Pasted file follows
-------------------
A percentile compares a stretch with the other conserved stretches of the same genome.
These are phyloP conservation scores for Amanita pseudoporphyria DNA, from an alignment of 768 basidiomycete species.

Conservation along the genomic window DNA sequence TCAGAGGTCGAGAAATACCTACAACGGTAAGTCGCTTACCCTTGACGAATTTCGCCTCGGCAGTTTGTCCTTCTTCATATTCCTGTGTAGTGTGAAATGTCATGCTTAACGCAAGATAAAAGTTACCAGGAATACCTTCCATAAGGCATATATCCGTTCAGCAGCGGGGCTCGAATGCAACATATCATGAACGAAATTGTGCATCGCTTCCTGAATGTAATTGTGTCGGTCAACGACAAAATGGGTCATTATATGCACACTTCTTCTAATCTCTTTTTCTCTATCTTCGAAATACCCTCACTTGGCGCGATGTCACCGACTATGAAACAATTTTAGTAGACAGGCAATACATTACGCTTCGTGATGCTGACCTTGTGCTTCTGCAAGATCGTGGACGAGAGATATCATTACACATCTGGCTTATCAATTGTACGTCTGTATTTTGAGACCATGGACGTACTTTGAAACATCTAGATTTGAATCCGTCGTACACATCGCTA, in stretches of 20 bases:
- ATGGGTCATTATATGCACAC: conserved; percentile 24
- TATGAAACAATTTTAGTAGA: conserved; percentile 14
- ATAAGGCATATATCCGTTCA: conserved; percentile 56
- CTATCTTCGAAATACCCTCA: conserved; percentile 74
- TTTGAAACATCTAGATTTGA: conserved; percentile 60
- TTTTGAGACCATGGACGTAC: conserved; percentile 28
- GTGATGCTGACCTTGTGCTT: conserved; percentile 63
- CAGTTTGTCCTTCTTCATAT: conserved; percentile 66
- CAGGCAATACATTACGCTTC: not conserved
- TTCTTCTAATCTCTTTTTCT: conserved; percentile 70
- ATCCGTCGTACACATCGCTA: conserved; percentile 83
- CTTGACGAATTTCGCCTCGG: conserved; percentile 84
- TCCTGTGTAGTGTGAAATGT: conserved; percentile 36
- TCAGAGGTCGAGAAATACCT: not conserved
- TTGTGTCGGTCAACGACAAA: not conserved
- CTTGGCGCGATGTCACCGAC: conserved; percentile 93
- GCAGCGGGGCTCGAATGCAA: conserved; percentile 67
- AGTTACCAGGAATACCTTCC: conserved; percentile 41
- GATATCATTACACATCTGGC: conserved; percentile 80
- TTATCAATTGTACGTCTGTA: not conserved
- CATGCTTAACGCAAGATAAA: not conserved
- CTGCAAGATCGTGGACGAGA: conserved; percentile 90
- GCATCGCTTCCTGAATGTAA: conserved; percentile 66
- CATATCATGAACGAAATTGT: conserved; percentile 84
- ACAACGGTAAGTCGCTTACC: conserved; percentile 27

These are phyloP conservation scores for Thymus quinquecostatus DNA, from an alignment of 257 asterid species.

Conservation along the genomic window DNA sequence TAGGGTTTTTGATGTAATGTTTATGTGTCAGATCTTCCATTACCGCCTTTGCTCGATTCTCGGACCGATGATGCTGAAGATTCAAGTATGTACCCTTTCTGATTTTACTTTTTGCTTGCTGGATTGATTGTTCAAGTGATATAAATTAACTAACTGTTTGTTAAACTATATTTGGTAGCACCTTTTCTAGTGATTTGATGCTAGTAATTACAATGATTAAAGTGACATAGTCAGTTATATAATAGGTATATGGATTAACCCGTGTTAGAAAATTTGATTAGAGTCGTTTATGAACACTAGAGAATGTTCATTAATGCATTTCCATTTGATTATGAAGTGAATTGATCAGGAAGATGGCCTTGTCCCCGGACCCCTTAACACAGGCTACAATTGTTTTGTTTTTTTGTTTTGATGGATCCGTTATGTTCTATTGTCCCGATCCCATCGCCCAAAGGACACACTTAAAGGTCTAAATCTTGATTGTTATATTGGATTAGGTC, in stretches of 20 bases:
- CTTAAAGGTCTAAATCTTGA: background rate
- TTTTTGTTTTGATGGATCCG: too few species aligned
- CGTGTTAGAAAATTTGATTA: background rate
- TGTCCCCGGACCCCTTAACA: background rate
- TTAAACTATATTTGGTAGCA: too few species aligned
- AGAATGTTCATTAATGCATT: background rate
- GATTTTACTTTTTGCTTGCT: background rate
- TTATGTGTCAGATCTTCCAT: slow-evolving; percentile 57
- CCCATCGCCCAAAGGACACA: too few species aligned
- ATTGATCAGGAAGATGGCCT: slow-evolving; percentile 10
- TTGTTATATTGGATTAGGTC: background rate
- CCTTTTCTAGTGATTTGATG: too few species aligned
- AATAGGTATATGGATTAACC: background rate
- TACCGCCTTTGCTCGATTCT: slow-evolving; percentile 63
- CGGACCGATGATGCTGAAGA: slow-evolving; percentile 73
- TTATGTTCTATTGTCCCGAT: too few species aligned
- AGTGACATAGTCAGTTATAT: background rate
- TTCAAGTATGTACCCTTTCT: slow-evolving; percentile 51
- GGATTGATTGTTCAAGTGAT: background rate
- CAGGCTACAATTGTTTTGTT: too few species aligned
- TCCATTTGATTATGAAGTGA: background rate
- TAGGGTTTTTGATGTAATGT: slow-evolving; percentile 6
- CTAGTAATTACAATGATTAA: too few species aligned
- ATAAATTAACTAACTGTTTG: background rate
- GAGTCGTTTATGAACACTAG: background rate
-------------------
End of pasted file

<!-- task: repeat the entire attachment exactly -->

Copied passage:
A percentile compares a stretch with the other conserved stretches of the same genome.
These are phyloP conservation scores for Amanita pseudoporphyria DNA, from an alignment of 768 basidiomycete species.

Conservation along the genomic window DNA sequence TCAGAGGTCGAGAAATACCTACAACGGTAAGTCGCTTACCCTTGACGAATTTCGCCTCGGCAGTTTGTCCTTCTTCATATTCCTGTGTAGTGTGAAATGTCATGCTTAACGCAAGATAAAAGTTACCAGGAATACCTTCCATAAGGCATATATCCGTTCAGCAGCGGGGCTCGAATGCAACATATCATGAACGAAATTGTGCATCGCTTCCTGAATGTAATTGTGTCGGTCAACGACAAAATGGGTCATTATATGCACACTTCTTCTAATCTCTTTTTCTCTATCTTCGAAATACCCTCACTTGGCGCGATGTCACCGACTATGAAACAATTTTAGTAGACAGGCAATACATTACGCTTCGTGATGCTGACCTTGTGCTTCTGCAAGATCGTGGACGAGAGATATCATTACACATCTGGCTTATCAATTGTACGTCTGTATTTTGAGACCATGGACGTACTTTGAAACATCTAGATTTGAATCCGTCGTACACATCGCTA, in stretches of 20 bases:
- ATGGGTCATTATATGCACAC: conserved; percentile 24
- TATGAAACAATTTTAGTAGA: conserved; percentile 14
- ATAAGGCATATATCCGTTCA: conserved; percentile 56
- CTATCTTCGAAATACCCTCA: conserved; percentile 74
- TTTGAAACATCTAGATTTGA: conserved; percentile 60
- TTTTGAGACCATGGACGTAC: conserved; percentile 28
- GTGATGCTGACCTTGTGCTT: conserved; percentile 63
- CAGTTTGTCCTTCTTCATAT: conserved; percentile 66
- CAGGCAATACATTACGCTTC: not conserved
- TTCTTCTAATCTCTTTTTCT: conserved; percentile 70
- ATCCGTCGTACACATCGCTA: conserved; percentile 83
- CTTGACGAATTTCGCCTCGG: conserved; percentile 84
- TCCTGTGTAGTGTGAAATGT: conserved; percentile 36
- TCAGAGGTCGAGAAATACCT: not conserved
- TTGTGTCGGTCAACGACAAA: not conserved
- CTTGGCGCGATGTCACCGAC: conserved; percentile 93
- GCAGCGGGGCTCGAATGCAA: conserved; percentile 67
- AGTTACCAGGAATACCTTCC: conserved; percentile 41
- GATATCATTACACATCTGGC: conserved; percentile 80
- TTATCAATTGTACGTCTGTA: not conserved
- CATGCTTAACGCAAGATAAA: not conserved
- CTGCAAGATCGTGGACGAGA: conserved; percentile 90
- GCATCGCTTCCTGAATGTAA: conserved; percentile 66
- CATATCATGAACGAAATTGT: conserved; percentile 84
- ACAACGGTAAGTCGCTTACC: conserved; percentile 27

These are phyloP conservation scores for Thymus quinquecostatus DNA, from an alignment of 257 asterid species.

Conservation along the genomic window DNA sequence TAGGGTTTTTGATGTAATGTTTATGTGTCAGATCTTCCATTACCGCCTTTGCTCGATTCTCGGACCGATGATGCTGAAGATTCAAGTATGTACCCTTTCTGATTTTACTTTTTGCTTGCTGGATTGATTGTTCAAGTGATATAAATTAACTAACTGTTTGTTAAACTATATTTGGTAGCACCTTTTCTAGTGATTTGATGCTAGTAATTACAATGATTAAAGTGACATAGTCAGTTATATAATAGGTATATGGATTAACCCGTGTTAGAAAATTTGATTAGAGTCGTTTATGAACACTAGAGAATGTTCATTAATGCATTTCCATTTGATTATGAAGTGAATTGATCAGGAAGATGGCCTTGTCCCCGGACCCCTTAACACAGGCTACAATTGTTTTGTTTTTTTGTTTTGATGGATCCGTTATGTTCTATTGTCCCGATCCCATCGCCCAAAGGACACACTTAAAGGTCTAAATCTTGATTGTTATATTGGATTAGGTC, in stretches of 20 bases:
- CTTAAAGGTCTAAATCTTGA: background rate
- TTTTTGTTTTGATGGATCCG: too few species aligned
- CGTGTTAGAAAATTTGATTA: background rate
- TGTCCCCGGACCCCTTAACA: background rate
- TTAAACTATATTTGGTAGCA: too few species aligned
- AGAATGTTCATTAATGCATT: background rate
- GATTTTACTTTTTGCTTGCT: background rate
- TTATGTGTCAGATCTTCCAT: slow-evolving; percentile 57
- CCCATCGCCCAAAGGACACA: too few species aligned
- ATTGATCAGGAAGATGGCCT: slow-evolving; percentile 10
- TTGTTATATTGGATTAGGTC: background rate
- CCTTTTCTAGTGATTTGATG: too few species aligned
- AATAGGTATATGGATTAACC: background rate
- TACCGCCTTTGCTCGATTCT: slow-evolving; percentile 63
- CGGACCGATGATGCTGAAGA: slow-evolving; percentile 73
- TTATGTTCTATTGTCCCGAT: too few species aligned
- AGTGACATAGTCAGTTATAT: background rate
- TTCAAGTATGTACCCTTTCT: slow-evolving; percentile 51
- GGATTGATTGTTCAAGTGAT: background rate
- CAGGCTACAATTGTTTTGTT: too few species aligned
- TCCATTTGATTATGAAGTGA: background rate
- TAGGGTTTTTGATGTAATGT: slow-evolving; percentile 6
- CTAGTAATTACAATGATTAA: too few species aligned
- ATAAATTAACTAACTGTTTG: background rate
- GAGTCGTTTATGAACACTAG: background rate